I have finally arrived at Palmer Station, Antarctica.  The last few weeks have been filled with restless anticipation, curiosity, and excitement.  Curiously the adventure began at the Birmingham airport at the check-in counter. 

Due to the large amount of dive gear and other necessary amenities, I needed to check in five bags for transport to Punta Arenas, Chile, the port city from which we sail to Palmer Station.  As I struggled up to the check-in counter dragging my five bags behind me, I detected a look of panic in the eyes of the American Airlines personnel.  When I explained that I had vouchers for all these bags and therefore did not have to pay the extra baggage fees, it was as if I had single handedly tossed the earth off of its orbit, spinning myself and the check-in attendants into oblivion.  After 10 to 15 airport employees had listened to my defense, they finally allowed me to check my five bags for departure.  Good thing I arrived two hours early, by the time that debacle had passed I had only 40 minutes left until boarding. 

From that point on the travel to Santiago, Chile was as smooth as could hope for in airport transit.  I was a bit nervous deboarding in Santiago because I did not want to delay the rest of the folks traveling to Palmer Station, this fear became reality when my bags were the last to appear on the conveyer belt.  Those ten minutes when the other Palmer Station personnel had possession of their bags and were nervously waiting even my first bag to arrive felt like hours.  I thought for sure the problems at the Birmingham check-in counter had come back to haunt me, but at last all five bags appeared consecutively and a big sigh of relief followed. 

After all the folks traveling to Palmer Station had rechecked their bags for the flight to Punta Arenas, I finally had a chance to chat with them.  I was surprised to find I was the only graduate student and/or scientist traveling to Palmer Station, everyone else was either winter staff or worked on our transport ship, the Laurence M. Gould.  However there were two other graduate students, Ben Held and Andy Graves from University of Minnesota who were headed to Deception Island to sample fungal and bacterial growth on the old historical whaling station structures.  Upon realizing that they might need help with their collections, I immediately offered my services, which they gladly accepted (more to come on this soon).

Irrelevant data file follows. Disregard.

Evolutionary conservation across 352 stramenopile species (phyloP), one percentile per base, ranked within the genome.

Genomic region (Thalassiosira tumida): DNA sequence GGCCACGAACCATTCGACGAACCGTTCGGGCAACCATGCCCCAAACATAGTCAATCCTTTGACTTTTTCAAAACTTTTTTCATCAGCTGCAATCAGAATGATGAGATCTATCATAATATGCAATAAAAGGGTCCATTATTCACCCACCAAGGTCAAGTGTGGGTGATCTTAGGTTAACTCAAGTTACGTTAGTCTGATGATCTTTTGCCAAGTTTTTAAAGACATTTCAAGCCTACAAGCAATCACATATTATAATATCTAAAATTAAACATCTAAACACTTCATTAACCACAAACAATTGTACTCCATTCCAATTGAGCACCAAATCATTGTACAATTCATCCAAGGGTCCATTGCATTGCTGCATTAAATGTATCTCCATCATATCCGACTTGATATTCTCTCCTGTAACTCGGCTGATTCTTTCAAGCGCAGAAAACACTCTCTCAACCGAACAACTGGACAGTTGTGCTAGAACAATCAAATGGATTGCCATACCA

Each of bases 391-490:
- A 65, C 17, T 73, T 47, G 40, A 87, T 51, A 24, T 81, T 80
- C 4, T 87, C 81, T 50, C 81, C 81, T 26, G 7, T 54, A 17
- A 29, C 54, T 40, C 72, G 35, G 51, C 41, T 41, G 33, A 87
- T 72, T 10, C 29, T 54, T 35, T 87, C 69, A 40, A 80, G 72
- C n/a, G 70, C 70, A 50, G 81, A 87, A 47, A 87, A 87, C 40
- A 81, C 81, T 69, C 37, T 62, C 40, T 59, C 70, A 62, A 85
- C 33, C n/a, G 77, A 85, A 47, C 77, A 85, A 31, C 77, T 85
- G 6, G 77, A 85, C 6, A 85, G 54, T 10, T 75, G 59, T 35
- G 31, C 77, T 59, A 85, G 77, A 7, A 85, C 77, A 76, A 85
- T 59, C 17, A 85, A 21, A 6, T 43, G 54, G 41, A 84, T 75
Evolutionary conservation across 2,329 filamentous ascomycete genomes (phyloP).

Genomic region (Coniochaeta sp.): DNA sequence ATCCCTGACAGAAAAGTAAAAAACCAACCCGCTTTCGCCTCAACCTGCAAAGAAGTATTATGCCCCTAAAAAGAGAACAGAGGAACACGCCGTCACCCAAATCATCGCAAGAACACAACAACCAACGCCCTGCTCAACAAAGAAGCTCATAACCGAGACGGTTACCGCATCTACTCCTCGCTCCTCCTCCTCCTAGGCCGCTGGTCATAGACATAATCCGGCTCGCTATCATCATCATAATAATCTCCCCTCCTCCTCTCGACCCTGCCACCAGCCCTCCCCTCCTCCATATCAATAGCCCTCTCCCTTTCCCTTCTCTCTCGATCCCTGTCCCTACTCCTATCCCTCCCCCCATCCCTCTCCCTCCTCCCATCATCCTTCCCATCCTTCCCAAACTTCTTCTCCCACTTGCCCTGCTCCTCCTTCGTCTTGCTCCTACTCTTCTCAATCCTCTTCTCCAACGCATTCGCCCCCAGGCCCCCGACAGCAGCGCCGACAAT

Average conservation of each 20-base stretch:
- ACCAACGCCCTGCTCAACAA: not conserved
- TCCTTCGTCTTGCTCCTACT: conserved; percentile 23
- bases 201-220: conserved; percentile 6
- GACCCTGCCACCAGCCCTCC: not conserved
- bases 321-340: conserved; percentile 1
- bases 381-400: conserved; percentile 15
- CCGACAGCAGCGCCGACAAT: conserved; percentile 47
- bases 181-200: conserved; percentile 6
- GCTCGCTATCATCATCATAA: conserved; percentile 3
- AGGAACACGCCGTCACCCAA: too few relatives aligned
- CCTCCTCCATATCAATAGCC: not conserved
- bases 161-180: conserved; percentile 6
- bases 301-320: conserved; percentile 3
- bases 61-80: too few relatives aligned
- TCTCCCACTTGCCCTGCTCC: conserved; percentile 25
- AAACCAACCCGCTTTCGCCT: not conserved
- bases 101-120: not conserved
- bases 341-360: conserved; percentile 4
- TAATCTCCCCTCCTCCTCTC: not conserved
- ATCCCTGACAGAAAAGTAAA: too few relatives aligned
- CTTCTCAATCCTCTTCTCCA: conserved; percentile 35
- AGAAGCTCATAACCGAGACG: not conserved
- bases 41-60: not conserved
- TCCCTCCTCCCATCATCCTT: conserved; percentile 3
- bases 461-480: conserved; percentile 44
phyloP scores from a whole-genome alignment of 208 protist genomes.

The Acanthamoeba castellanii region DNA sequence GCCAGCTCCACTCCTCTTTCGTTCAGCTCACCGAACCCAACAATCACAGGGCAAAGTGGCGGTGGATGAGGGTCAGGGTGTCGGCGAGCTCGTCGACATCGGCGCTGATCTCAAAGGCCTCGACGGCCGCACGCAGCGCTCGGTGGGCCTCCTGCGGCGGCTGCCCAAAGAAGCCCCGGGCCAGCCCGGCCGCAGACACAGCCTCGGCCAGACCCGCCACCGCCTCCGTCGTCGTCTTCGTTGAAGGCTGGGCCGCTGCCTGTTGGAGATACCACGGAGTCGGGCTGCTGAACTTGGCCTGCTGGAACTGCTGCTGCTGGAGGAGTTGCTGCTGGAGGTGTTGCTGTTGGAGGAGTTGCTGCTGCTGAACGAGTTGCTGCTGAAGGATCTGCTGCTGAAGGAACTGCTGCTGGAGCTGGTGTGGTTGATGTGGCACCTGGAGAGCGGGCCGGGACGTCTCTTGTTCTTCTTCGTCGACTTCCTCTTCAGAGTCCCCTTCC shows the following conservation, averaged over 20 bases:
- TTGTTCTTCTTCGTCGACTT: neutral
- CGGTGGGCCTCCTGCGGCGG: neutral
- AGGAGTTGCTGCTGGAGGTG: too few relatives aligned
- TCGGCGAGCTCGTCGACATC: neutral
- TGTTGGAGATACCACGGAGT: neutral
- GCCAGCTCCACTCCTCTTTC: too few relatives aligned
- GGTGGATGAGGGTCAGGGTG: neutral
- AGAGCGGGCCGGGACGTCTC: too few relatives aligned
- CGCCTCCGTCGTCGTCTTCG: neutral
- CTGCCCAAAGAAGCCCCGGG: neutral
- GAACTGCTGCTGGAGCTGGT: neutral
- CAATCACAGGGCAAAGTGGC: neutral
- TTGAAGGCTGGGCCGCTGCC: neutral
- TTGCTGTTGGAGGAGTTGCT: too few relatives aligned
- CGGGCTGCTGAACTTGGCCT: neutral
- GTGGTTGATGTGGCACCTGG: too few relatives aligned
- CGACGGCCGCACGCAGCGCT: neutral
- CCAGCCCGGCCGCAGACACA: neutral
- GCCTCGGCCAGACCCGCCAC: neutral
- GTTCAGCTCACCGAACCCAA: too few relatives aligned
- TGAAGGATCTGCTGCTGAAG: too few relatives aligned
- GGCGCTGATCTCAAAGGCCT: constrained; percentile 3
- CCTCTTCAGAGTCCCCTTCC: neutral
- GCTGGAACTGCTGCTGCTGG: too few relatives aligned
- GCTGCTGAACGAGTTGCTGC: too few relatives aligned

As I continued talking with the folks headed to Palmer Station I soon realized that I was the only “Antarctic rookie” in the group.  All other members of the winter over staff had been to the ice on previous occasions.  No wonder they were able to sleep on the flight from Santiago to Punta Arenas!  The fact that there were only "science support personnel" on my trip was fascinating.  These folks were from all over the U.S. but spent about 30 - 50 % of each year in one of the three US Antarctic Stations.   When you ask some of these people where they are from, some would reply "usually Antarctica."

Our stay in Punta Arenas was brief but I did find time to explore and check out some of the macroalgae that had washed up on shore.  Less than 24 hours after our arrival in Chile we boarded the Laurence M. Gould. The next day we set sail.  It was an easy-going trip and the first time in a few years that I consistently ate three squares meals a day, (life of a grad student, what can I say).  After four days of sailing, through the Straits of Magellan, past Tierra del Fuego, and across the Drake Passage, we arrived at Deception Island.

Deception Island was my first taste of Antarctica.  This crescent shaped island is an active volcano and at one point housed a whaling station. However, two separate volcanic eruptions and needed whale hunting restrictions put an end to the whaling. 

We arrived at the island on the evening of March 26th and the captain of the L.M. Gould, who is one of the most even-keeled people I have ever met, decided it was better to enter the waters within the volcanic caldera and go ashore in the morning.  Everyone on the ship was very thankful that Ben and Andy had provided an opportunity to go ashore….at least until the morning. 

The dawn brought the worst weather we had seen.  Snow, wind, fog, rain, you name it, nothing like a bit of adventure to start of the day.  A couple of the RV Gould's crew US Antarctic Program support staff launched the Zodiac into the water and away we went.

Once onshore we collected "cubical fungal rot" from the wooden buildings and old boats, as well as soil samples from different areas around the island.  Ben also wanted to look at the differences in soil bacteria and fungi from different regions of the island as they differ in heated soils and waters from the underlying geothermal activity. 

By mid-morning the weather had cleared and sunny skies persisted the rest of the day.  We hiked to some of the peaks on the island, were visited by a few fur seals near the coast, and saw Adelie and Gentoo Penguins.  This was a wonderful way to begin my Antarctic research, thank you Ben and Andy. 

Now I am eager to begin my the exciting research as I try to unravel why only the brown alga Elachista antarctica grows on the most palatable algae in this region, Palmeria decipiens.  Oh yeah, I will also be diving in the icy waters near Palmer Station and the surrounding islands.  Stay tuned sports fans!